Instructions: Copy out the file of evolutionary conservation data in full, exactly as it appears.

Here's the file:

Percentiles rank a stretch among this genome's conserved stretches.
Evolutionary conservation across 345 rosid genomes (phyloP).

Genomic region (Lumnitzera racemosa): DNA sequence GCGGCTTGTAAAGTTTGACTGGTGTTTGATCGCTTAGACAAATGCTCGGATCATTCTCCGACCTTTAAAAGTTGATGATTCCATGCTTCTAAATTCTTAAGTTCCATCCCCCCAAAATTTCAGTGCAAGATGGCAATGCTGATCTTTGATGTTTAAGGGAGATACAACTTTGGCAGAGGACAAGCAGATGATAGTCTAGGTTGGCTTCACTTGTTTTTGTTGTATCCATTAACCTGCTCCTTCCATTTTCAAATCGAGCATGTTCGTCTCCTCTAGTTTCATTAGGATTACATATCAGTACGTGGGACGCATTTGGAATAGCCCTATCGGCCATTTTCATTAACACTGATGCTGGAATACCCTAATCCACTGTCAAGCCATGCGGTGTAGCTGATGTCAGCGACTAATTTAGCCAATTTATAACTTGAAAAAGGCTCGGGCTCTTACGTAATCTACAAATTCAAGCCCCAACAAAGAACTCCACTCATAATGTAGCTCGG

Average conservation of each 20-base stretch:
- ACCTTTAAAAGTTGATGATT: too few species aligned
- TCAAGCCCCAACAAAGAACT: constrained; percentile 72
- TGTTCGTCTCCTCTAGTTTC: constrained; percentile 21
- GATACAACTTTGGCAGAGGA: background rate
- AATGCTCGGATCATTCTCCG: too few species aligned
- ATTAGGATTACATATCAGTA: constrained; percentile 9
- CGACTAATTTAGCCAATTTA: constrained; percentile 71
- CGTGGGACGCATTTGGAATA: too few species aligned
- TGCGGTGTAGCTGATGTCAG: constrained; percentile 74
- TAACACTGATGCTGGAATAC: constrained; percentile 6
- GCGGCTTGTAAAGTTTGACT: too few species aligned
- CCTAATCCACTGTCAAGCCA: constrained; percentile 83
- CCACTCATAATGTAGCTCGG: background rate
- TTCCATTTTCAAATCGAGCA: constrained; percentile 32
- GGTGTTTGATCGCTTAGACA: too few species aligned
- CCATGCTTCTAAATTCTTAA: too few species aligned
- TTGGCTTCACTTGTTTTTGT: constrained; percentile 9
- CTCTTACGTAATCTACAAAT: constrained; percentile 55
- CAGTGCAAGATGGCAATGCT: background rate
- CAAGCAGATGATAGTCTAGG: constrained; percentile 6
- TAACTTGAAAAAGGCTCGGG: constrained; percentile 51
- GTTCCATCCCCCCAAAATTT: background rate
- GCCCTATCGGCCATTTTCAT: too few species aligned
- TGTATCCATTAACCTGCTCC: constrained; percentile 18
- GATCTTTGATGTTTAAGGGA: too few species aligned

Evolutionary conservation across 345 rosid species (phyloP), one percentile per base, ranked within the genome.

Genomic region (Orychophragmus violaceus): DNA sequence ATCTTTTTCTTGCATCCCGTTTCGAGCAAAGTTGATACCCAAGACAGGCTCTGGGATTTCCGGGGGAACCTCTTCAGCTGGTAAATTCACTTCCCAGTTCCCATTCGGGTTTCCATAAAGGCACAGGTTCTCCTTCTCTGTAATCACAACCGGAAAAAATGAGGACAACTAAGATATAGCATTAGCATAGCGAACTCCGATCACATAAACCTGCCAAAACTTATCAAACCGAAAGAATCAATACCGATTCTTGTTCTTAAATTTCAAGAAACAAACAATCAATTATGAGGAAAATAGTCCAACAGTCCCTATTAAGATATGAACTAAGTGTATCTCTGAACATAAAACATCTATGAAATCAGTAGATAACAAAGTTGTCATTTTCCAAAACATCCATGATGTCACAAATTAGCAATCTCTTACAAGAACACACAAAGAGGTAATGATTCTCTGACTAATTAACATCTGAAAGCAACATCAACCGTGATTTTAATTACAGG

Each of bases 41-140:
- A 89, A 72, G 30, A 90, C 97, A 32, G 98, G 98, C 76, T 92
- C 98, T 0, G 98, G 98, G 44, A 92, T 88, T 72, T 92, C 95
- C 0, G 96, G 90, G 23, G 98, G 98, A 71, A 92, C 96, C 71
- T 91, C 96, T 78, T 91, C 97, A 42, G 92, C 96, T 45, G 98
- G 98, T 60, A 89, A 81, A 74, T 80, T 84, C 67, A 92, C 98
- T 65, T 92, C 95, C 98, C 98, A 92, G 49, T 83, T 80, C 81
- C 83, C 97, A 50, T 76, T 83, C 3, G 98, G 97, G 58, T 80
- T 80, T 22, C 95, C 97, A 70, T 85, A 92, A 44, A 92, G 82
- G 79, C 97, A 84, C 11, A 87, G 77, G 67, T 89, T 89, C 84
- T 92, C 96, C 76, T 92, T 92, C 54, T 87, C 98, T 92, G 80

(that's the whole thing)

Percentiles rank a stretch among this genome's conserved stretches.
Evolutionary conservation across 345 rosid genomes (phyloP).

Genomic region (Lumnitzera racemosa): DNA sequence GCGGCTTGTAAAGTTTGACTGGTGTTTGATCGCTTAGACAAATGCTCGGATCATTCTCCGACCTTTAAAAGTTGATGATTCCATGCTTCTAAATTCTTAAGTTCCATCCCCCCAAAATTTCAGTGCAAGATGGCAATGCTGATCTTTGATGTTTAAGGGAGATACAACTTTGGCAGAGGACAAGCAGATGATAGTCTAGGTTGGCTTCACTTGTTTTTGTTGTATCCATTAACCTGCTCCTTCCATTTTCAAATCGAGCATGTTCGTCTCCTCTAGTTTCATTAGGATTACATATCAGTACGTGGGACGCATTTGGAATAGCCCTATCGGCCATTTTCATTAACACTGATGCTGGAATACCCTAATCCACTGTCAAGCCATGCGGTGTAGCTGATGTCAGCGACTAATTTAGCCAATTTATAACTTGAAAAAGGCTCGGGCTCTTACGTAATCTACAAATTCAAGCCCCAACAAAGAACTCCACTCATAATGTAGCTCGG

Average conservation of each 20-base stretch:
- ACCTTTAAAAGTTGATGATT: too few species aligned
- TCAAGCCCCAACAAAGAACT: constrained; percentile 72
- TGTTCGTCTCCTCTAGTTTC: constrained; percentile 21
- GATACAACTTTGGCAGAGGA: background rate
- AATGCTCGGATCATTCTCCG: too few species aligned
- ATTAGGATTACATATCAGTA: constrained; percentile 9
- CGACTAATTTAGCCAATTTA: constrained; percentile 71
- CGTGGGACGCATTTGGAATA: too few species aligned
- TGCGGTGTAGCTGATGTCAG: constrained; percentile 74
- TAACACTGATGCTGGAATAC: constrained; percentile 6
- GCGGCTTGTAAAGTTTGACT: too few species aligned
- CCTAATCCACTGTCAAGCCA: constrained; percentile 83
- CCACTCATAATGTAGCTCGG: background rate
- TTCCATTTTCAAATCGAGCA: constrained; percentile 32
- GGTGTTTGATCGCTTAGACA: too few species aligned
- CCATGCTTCTAAATTCTTAA: too few species aligned
- TTGGCTTCACTTGTTTTTGT: constrained; percentile 9
- CTCTTACGTAATCTACAAAT: constrained; percentile 55
- CAGTGCAAGATGGCAATGCT: background rate
- CAAGCAGATGATAGTCTAGG: constrained; percentile 6
- TAACTTGAAAAAGGCTCGGG: constrained; percentile 51
- GTTCCATCCCCCCAAAATTT: background rate
- GCCCTATCGGCCATTTTCAT: too few species aligned
- TGTATCCATTAACCTGCTCC: constrained; percentile 18
- GATCTTTGATGTTTAAGGGA: too few species aligned

Evolutionary conservation across 345 rosid species (phyloP), one percentile per base, ranked within the genome.

Genomic region (Orychophragmus violaceus): DNA sequence ATCTTTTTCTTGCATCCCGTTTCGAGCAAAGTTGATACCCAAGACAGGCTCTGGGATTTCCGGGGGAACCTCTTCAGCTGGTAAATTCACTTCCCAGTTCCCATTCGGGTTTCCATAAAGGCACAGGTTCTCCTTCTCTGTAATCACAACCGGAAAAAATGAGGACAACTAAGATATAGCATTAGCATAGCGAACTCCGATCACATAAACCTGCCAAAACTTATCAAACCGAAAGAATCAATACCGATTCTTGTTCTTAAATTTCAAGAAACAAACAATCAATTATGAGGAAAATAGTCCAACAGTCCCTATTAAGATATGAACTAAGTGTATCTCTGAACATAAAACATCTATGAAATCAGTAGATAACAAAGTTGTCATTTTCCAAAACATCCATGATGTCACAAATTAGCAATCTCTTACAAGAACACACAAAGAGGTAATGATTCTCTGACTAATTAACATCTGAAAGCAACATCAACCGTGATTTTAATTACAGG

Each of bases 41-140:
- A 89, A 72, G 30, A 90, C 97, A 32, G 98, G 98, C 76, T 92
- C 98, T 0, G 98, G 98, G 44, A 92, T 88, T 72, T 92, C 95
- C 0, G 96, G 90, G 23, G 98, G 98, A 71, A 92, C 96, C 71
- T 91, C 96, T 78, T 91, C 97, A 42, G 92, C 96, T 45, G 98
- G 98, T 60, A 89, A 81, A 74, T 80, T 84, C 67, A 92, C 98
- T 65, T 92, C 95, C 98, C 98, A 92, G 49, T 83, T 80, C 81
- C 83, C 97, A 50, T 76, T 83, C 3, G 98, G 97, G 58, T 80
- T 80, T 22, C 95, C 97, A 70, T 85, A 92, A 44, A 92, G 82
- G 79, C 97, A 84, C 11, A 87, G 77, G 67, T 89, T 89, C 84
- T 92, C 96, C 76, T 92, T 92, C 54, T 87, C 98, T 92, G 80